Dear Letters Editor:
Alan Berlow quotes one person who isn’t worried about gun registration leading to confiscation (“Gun Control That Actually Works,” May 31). But this isn’t very assuring. In 2013, New York City used registration lists to confiscate guns. Americans have seen this happen in California, Chicago, and Connecticut.
Evidence suggests registration has not been important to solving crimes. The D.C. police department stated in a 2013 deposition that it could not “recall any specific instance where registration records were used to determine who committed a crime.” Despite registration since 1960, Hawaii has had a similar experience. In 2012, the Royal Canadian Mounted Police could not provide even a single example of tracing being of more than peripheral importance to solving a case.
Berlow acknowledges that, at least from 2006 to 2014, no gun crimes were solved using the registry created by the National Firearms Act (which includes only machine guns and short-barrel firearms). Despite hundreds of thousands of law enforcement hours spent enforcing these rules over decades, there is no evidence these laws reduced crime.
John R. Lott, Jr., Ph.D.
Crime Prevention Research Center
Jeff Folloder, the executive director of the N.F.A. Trade and Collectors Association, says his members have learned to live with gun registration and lose no sleep worrying about confiscation. “There are still an enormous number of people who think if they register and purchase an N.F.A. weapon, they’re giving A.T.F. permission to come knock on their door at any time, and that’s just not true,” Mr. Folloder told me. “You’re not giving up any rights.”
Mr. Folloder, a manufacturer and collector of machine guns and silencers, is no fan of the firearms act. He’d like to make machine guns more readily available, and lobbied successfully to repeal a requirement that N.F.A. owners be preapproved by a local law enforcement officer. But Mr. Folloder and the A.T.F. agree that registrants are rarely implicated in crimes. People with registered weapons who can pay $40,000 for a machine gun “bend over backwards to obey the law,” he says. “If you’re going to spend that much money and put that much effort into obtaining one of these, you’re not going to be holding up the liquor store.” . . .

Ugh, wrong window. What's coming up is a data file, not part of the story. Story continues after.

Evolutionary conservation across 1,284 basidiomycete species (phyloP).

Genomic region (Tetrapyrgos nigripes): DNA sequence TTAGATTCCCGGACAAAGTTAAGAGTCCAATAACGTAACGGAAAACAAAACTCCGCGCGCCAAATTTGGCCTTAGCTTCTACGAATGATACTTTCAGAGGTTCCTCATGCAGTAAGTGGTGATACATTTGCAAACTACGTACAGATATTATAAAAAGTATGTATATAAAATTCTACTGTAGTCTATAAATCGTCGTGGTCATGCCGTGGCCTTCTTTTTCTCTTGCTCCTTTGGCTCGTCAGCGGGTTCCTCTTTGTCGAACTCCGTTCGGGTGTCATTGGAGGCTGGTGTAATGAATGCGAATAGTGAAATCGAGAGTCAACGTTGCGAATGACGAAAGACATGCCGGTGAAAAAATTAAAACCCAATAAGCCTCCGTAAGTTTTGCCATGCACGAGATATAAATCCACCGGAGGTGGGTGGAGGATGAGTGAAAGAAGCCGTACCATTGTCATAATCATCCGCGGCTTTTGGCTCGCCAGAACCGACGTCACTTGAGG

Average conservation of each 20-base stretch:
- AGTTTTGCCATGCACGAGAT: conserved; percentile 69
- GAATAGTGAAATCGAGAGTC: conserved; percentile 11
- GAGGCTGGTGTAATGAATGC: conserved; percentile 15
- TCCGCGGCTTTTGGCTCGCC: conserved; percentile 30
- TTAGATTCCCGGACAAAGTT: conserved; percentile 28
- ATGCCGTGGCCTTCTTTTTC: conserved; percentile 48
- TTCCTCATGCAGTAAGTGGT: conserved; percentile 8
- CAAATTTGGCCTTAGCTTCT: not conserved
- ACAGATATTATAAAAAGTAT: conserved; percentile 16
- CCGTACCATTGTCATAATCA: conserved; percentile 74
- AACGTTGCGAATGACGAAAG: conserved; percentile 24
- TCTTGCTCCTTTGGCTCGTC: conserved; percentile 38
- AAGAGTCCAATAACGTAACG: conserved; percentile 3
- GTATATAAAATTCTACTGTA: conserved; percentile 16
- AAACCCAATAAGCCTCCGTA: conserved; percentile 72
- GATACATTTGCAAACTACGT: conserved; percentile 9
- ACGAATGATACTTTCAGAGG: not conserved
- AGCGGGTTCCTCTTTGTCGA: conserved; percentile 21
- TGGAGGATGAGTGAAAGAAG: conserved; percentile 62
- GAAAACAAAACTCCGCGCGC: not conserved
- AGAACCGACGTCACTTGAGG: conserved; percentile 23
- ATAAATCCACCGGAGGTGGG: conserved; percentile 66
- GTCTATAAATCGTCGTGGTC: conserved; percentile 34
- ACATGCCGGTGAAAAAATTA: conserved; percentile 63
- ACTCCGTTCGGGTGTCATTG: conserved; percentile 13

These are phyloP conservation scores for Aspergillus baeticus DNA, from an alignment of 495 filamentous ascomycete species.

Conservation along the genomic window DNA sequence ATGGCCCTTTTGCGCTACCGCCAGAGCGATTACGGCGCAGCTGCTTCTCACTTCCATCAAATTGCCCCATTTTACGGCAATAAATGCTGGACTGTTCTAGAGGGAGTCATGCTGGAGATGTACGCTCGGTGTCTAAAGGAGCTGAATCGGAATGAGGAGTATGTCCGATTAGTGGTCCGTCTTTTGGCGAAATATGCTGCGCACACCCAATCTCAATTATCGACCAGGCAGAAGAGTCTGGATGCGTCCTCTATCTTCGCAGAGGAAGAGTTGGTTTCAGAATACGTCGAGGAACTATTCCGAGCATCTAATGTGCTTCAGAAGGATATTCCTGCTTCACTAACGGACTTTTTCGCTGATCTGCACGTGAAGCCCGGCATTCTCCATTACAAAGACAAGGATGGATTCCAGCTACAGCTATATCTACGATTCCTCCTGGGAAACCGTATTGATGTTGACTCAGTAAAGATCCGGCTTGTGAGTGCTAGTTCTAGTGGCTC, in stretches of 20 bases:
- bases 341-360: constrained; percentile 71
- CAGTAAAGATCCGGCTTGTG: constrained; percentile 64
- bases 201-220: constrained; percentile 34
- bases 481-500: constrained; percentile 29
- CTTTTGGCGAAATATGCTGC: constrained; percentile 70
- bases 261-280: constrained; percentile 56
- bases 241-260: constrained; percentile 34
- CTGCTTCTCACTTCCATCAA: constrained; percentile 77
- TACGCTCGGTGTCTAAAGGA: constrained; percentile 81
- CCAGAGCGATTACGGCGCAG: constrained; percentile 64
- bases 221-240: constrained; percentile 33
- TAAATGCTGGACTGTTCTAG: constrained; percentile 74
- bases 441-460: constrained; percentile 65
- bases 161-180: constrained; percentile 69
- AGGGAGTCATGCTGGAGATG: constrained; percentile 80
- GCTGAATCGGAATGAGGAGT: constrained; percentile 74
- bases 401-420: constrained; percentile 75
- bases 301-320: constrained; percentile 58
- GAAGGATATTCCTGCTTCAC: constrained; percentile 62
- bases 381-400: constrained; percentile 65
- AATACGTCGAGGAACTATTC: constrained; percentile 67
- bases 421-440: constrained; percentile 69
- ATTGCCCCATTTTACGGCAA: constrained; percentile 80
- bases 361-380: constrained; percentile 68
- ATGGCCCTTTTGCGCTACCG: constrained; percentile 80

“Many of my quotes/attributions from that past interview were taken out of context,” Folloder told The Federalist. “I detailed to the author that one of the rumors that we have to constantly dispel is the fiction that registering an NFA weapons gives ATF permission to come inspect or kick in your door without cause or warrant.”
“I specifically said that registering an NFA weapon does not mean that you give up any search and seizure rights,” Folloder continued. “Of course, that morphed into ‘not giving up any rights.’”
“Berlow, through manipulation and editing, implied that I/we think that a gun registration scheme is effective,” Folloder concluded. “It’s not.” . . .
As of the afternoon of June 3rd, the New York Times had not listed any corrections for the op-ed piece that they ran from Alan Berlow.